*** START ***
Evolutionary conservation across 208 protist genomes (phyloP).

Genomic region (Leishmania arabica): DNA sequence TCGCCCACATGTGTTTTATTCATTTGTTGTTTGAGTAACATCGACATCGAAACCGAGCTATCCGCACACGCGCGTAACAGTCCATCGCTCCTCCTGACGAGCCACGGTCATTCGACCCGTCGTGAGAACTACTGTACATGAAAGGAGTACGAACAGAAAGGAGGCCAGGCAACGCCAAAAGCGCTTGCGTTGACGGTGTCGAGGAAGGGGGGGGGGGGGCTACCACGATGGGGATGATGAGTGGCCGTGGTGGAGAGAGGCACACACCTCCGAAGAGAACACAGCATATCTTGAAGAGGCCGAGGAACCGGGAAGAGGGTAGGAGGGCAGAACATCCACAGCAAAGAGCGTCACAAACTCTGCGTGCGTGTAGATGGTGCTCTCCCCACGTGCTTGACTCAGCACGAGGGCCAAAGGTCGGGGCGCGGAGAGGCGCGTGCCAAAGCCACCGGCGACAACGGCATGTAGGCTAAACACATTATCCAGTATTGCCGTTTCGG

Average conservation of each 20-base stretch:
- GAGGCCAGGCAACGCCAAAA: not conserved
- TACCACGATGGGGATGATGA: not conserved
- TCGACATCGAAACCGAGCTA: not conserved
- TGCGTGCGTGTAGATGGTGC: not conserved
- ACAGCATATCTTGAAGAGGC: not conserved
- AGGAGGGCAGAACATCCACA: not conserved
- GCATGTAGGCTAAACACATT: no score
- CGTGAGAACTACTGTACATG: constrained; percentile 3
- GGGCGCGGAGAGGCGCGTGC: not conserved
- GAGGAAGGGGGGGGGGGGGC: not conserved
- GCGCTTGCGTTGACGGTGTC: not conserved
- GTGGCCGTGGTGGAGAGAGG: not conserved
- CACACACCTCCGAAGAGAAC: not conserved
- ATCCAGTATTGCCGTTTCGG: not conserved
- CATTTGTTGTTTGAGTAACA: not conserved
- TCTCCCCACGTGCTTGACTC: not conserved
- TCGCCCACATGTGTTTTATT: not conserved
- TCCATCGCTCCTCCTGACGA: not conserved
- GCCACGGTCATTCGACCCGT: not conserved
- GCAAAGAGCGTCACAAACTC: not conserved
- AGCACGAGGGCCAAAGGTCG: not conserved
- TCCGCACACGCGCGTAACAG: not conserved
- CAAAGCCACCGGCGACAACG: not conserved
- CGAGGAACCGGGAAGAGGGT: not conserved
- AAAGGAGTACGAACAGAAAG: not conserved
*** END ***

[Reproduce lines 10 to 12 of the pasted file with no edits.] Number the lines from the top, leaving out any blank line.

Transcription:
- GCATGTAGGCTAAACACATT: no score
- CGTGAGAACTACTGTACATG: constrained; percentile 3
- GGGCGCGGAGAGGCGCGTGC: not conserved